ysabetwordsmith: Victor Frankenstein in his fancy clothes (Frankenstein)
[personal profile] ysabetwordsmith
This poem is spillover from the June 17, 2014 Poetry Fishbowl. It was inspired by prompts from [personal profile] siliconshaman and LJ user Moonwolf1988. It also fills the "loss of possessions" square in my 6-10-14 card for the [community profile] hc_bingo fest. This poem has been sponsored by [personal profile] janetmiles. It belongs to the series Frankenstein's Family.

"The Nature of His Game"

Victor never had gotten over
his interest in biology and electricity,
even after he discovered how to make Adam.

His latest fascination had to do with
finding ways to make horses go faster.
He had mentioned this premise
to Borbála the alchemist
whilst buying supplies.

"That's a daft idea," she said,
"but then people say the same of mine,
and sometimes even a daft idea may work.
I wish you luck with your experiments!"

Victor obtained bits of horseflesh
and doused them in various chemicals
or clipped wires to their ends
and jolted them with electricity to see
if anything made the muscles twitch faster.

So far all he had to show for his labors
was a laboratory that smelt of roasted horsemeat.

"You should take a break for tea,"
Igor said, shaking his head over the mess.

"Perhaps later," Victor said
as he played with a smoking vial
of virulent green liquid.

Igor went away and finished making tea,
but Victor never showed up.
So Igor put the teapot and sandwiches
onto a covered tray and went back to the lab.

"Put that aside for a moment and come eat,"
Igor insisted, setting Adam on the floor and
the tray on the table. He beckoned to Victor.

"Busy," Victor said without looking up,
so Igor -- who knew all about
getting lost in one's work --
went to collect him.

Then came a resounding crash!

Adam, trying to pull himself up by the table,
had caught the edge of the tray and
somehow catapulted its contents
all over Victor's experiment in progress.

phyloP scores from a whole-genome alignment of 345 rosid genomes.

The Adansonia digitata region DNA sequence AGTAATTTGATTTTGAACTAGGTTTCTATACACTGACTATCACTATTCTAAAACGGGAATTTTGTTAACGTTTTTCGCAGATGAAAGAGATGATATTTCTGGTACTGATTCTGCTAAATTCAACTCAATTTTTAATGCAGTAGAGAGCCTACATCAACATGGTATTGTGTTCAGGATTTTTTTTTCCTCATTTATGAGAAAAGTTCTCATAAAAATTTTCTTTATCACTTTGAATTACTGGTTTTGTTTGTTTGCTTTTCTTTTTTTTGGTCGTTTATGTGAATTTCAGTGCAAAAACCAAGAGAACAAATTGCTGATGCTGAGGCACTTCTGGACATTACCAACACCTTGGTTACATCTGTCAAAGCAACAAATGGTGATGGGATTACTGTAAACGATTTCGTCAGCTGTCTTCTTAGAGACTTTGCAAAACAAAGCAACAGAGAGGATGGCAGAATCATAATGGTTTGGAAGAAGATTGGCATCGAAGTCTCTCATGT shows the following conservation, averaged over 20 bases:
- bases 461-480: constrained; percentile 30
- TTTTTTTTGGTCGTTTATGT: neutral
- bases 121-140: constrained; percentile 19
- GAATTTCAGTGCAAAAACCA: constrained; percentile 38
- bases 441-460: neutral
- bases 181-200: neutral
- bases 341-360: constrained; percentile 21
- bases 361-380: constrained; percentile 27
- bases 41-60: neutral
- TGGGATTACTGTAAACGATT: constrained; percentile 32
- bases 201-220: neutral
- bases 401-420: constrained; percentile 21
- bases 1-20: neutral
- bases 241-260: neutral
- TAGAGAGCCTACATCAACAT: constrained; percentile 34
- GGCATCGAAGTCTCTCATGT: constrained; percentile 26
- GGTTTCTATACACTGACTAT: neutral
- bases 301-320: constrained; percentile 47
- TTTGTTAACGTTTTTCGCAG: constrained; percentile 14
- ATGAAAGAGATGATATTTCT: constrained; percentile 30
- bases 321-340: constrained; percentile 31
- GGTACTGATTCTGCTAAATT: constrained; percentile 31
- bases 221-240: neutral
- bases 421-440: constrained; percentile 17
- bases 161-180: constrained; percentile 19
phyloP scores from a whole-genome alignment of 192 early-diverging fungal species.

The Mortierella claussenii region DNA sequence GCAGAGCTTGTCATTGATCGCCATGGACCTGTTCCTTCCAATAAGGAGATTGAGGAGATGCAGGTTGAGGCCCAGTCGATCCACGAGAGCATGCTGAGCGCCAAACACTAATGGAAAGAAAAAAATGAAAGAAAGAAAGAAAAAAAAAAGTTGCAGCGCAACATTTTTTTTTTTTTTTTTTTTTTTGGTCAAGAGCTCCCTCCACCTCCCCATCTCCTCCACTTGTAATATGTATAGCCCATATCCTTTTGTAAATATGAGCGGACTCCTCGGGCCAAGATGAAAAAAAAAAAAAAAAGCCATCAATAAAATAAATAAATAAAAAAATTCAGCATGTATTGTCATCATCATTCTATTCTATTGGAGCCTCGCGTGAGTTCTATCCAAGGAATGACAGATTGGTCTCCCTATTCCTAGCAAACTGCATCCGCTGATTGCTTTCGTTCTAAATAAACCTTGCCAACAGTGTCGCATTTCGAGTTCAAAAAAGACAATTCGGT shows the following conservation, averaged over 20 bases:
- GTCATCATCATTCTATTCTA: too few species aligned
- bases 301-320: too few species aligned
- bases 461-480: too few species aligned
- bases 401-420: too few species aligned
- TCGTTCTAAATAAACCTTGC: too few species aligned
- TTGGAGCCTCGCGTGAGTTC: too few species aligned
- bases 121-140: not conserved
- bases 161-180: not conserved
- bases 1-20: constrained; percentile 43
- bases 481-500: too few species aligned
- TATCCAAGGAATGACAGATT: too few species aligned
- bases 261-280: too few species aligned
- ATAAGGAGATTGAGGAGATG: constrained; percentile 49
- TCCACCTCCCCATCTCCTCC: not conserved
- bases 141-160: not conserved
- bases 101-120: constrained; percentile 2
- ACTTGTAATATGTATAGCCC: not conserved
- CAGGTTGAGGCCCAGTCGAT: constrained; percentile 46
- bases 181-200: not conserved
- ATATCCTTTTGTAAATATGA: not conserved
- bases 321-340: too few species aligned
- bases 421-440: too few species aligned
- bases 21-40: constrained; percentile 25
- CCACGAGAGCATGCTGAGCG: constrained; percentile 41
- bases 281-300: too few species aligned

There was tea everywhere, as well as
shards of teapot mixed with shreds of sandwich.

"La-la-la-la," Adam said, blithely ignoring
the wreckage he had made of his father's lab
as he sat on the floor gnawing a pickle.

Victor cursed fervently
as he tried to salvage his notes,
although they were already soaked,
and the petri dishes full of horseflesh
were just hopeless.

The lab table was a disaster area
of broken glass and spilled fluids,
his logbook dripping on the floor
as he held it by one corner.
Despairing, he flung the book aside.

"A week's worth of work, lost!"
Victor said, clenching his fists in his hair.
"How am I meant to do anything like this?"

"I'll help you clean up the mess," Igor said,
trying to console the disdraught scientist.
He put Adam into a wooden packing crate
and then went to survey the table.

"I suppose I should get a dustbin,"
Victor said as he headed for a closet.

"How peculiar," Igor said. "Victor, come look!
This one is moving about like a mad thing."
He pointed at a piece of horseflesh in its petri dish.

Victor hurried over, trailing a dustbin
with a pan and broom clipped to its side.
"What's going on?" he asked.

"You seem to have succeeded," Igor said.
"Can you figure out which formula that was?"

Victor pored over his notes, then said,
"That's just the nutrient fluid, and the dregs
of last week's formula that didn't pan out.
I was going to try adding something new --
it really should not be doing that."

It was doing that, twitching very fast indeed.

"Perhaps it is the tea," Igor mused,
as Victor poked the thing with a glass rod.
"Caffeine and sugar and a twist of lemon
could improve the conductivity ..."

"This looks very promising," Victor said.